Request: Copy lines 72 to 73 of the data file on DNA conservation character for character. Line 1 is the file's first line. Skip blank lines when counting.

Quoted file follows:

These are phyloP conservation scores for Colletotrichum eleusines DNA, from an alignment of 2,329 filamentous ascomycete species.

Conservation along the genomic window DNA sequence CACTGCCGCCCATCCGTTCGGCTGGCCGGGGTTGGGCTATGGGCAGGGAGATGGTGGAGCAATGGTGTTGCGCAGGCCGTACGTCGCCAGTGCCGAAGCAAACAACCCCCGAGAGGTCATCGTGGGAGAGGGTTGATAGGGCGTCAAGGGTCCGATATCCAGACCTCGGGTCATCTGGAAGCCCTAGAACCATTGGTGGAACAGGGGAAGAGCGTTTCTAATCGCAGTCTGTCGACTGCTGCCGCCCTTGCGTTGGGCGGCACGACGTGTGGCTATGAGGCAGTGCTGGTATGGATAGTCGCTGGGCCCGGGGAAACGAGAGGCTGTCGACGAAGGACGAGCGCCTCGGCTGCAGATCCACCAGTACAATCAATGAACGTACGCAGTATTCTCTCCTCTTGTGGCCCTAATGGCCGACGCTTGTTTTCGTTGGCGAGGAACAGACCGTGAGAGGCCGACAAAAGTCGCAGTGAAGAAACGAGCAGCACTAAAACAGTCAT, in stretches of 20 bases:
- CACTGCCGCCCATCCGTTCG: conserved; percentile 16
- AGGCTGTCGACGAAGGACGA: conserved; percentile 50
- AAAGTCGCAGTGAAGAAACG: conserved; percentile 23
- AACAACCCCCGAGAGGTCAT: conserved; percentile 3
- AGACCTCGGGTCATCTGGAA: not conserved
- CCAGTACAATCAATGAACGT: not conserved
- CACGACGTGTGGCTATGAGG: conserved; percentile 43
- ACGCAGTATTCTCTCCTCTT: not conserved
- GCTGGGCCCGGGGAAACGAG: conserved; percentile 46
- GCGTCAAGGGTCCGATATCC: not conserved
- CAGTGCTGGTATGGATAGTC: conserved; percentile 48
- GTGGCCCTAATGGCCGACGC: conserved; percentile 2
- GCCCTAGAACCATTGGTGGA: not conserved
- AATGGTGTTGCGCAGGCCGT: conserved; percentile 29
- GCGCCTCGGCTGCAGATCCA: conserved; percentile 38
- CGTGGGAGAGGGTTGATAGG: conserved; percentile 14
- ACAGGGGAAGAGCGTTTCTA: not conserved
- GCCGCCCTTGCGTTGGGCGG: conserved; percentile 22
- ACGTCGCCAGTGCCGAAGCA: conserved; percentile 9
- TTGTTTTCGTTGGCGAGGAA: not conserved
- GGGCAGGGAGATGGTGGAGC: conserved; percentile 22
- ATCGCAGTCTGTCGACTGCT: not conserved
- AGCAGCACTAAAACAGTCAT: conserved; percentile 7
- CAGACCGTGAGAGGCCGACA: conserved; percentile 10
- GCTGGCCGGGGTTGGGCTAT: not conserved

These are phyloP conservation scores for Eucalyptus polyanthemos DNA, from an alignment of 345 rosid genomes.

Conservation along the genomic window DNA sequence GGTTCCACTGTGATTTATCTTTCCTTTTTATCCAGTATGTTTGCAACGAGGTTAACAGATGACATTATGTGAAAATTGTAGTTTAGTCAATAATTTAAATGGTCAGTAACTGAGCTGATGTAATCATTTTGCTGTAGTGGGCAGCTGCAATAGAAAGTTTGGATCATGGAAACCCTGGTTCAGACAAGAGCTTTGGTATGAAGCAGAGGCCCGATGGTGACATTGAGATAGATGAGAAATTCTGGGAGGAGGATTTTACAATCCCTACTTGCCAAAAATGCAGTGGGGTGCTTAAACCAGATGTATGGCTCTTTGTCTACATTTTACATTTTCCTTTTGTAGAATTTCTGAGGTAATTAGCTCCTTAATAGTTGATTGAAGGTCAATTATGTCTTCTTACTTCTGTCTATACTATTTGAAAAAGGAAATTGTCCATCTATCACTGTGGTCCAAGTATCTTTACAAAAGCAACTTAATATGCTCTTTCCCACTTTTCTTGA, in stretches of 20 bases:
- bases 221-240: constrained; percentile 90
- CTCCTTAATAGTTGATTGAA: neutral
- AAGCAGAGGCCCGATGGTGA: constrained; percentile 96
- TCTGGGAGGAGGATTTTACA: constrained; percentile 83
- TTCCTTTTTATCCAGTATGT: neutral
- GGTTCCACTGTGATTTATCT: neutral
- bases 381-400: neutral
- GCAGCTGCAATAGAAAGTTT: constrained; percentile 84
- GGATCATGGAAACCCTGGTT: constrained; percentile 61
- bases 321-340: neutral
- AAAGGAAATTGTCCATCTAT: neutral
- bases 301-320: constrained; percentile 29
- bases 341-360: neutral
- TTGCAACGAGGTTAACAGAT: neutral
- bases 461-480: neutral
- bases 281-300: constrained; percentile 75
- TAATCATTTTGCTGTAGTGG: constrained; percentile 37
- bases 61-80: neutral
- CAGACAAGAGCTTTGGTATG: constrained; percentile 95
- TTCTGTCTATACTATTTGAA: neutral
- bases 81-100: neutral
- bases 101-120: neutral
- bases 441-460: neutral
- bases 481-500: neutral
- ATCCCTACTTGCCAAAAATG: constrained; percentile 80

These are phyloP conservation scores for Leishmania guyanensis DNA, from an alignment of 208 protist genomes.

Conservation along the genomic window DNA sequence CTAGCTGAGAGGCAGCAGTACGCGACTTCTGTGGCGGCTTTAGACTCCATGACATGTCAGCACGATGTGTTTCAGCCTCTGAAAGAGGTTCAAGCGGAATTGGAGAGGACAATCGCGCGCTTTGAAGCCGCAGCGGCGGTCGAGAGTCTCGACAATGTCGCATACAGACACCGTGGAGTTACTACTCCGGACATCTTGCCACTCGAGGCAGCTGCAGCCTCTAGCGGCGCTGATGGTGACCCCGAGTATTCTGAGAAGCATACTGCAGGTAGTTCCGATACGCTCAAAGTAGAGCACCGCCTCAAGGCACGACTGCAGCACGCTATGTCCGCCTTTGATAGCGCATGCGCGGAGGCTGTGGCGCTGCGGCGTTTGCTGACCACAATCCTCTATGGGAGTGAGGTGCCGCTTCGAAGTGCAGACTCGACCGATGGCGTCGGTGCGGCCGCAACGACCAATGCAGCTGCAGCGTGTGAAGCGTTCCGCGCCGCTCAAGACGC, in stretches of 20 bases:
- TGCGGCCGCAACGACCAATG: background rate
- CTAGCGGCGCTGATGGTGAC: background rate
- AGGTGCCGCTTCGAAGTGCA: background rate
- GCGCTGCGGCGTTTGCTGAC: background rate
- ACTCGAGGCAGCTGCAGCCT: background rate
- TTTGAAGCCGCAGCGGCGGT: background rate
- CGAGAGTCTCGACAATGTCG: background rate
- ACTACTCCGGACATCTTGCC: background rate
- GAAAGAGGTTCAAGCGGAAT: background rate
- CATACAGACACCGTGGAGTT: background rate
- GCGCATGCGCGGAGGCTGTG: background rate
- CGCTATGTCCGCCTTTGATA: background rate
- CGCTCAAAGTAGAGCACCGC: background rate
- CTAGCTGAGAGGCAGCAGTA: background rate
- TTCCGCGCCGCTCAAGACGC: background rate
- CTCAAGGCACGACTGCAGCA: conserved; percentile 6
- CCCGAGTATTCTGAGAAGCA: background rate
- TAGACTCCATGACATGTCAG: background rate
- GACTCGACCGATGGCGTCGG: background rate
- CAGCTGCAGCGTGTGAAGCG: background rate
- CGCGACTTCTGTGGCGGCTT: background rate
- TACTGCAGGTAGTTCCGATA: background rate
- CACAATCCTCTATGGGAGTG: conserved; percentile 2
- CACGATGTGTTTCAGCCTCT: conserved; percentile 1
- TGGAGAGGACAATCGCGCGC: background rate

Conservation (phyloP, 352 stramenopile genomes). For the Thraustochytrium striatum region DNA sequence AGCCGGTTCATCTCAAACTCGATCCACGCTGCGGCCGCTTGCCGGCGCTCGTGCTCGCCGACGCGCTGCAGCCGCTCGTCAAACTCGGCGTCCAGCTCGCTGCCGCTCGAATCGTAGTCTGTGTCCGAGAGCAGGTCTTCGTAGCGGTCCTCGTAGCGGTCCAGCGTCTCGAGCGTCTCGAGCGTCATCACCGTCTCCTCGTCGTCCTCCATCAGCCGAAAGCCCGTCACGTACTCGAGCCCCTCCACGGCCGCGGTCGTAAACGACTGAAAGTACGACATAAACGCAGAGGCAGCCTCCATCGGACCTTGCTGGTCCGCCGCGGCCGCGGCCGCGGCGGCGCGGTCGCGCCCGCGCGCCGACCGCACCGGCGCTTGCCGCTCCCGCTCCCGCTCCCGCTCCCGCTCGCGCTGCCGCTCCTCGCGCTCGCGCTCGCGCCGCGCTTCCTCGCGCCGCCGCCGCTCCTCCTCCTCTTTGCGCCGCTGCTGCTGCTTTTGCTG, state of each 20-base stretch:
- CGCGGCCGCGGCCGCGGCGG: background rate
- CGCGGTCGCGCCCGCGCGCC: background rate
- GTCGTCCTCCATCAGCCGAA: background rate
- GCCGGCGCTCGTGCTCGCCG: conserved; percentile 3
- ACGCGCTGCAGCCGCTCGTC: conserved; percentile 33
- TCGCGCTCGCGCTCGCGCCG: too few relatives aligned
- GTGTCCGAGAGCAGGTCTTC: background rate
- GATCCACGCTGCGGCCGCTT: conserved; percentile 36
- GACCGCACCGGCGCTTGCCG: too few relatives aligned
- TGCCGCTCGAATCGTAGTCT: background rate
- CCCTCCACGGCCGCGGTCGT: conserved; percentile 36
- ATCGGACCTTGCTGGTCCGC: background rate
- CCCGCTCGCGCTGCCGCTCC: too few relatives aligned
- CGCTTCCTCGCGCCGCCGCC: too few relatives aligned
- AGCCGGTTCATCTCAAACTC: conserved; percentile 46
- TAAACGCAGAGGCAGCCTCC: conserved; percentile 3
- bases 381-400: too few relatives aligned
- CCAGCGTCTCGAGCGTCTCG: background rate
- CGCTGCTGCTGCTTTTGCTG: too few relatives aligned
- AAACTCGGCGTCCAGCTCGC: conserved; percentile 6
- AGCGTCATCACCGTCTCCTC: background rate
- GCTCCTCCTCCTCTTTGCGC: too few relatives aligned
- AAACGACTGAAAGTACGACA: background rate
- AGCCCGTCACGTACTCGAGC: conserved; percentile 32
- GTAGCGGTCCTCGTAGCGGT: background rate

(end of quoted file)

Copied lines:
- CTCAAGGCACGACTGCAGCA: conserved; percentile 6
- CCCGAGTATTCTGAGAAGCA: background rate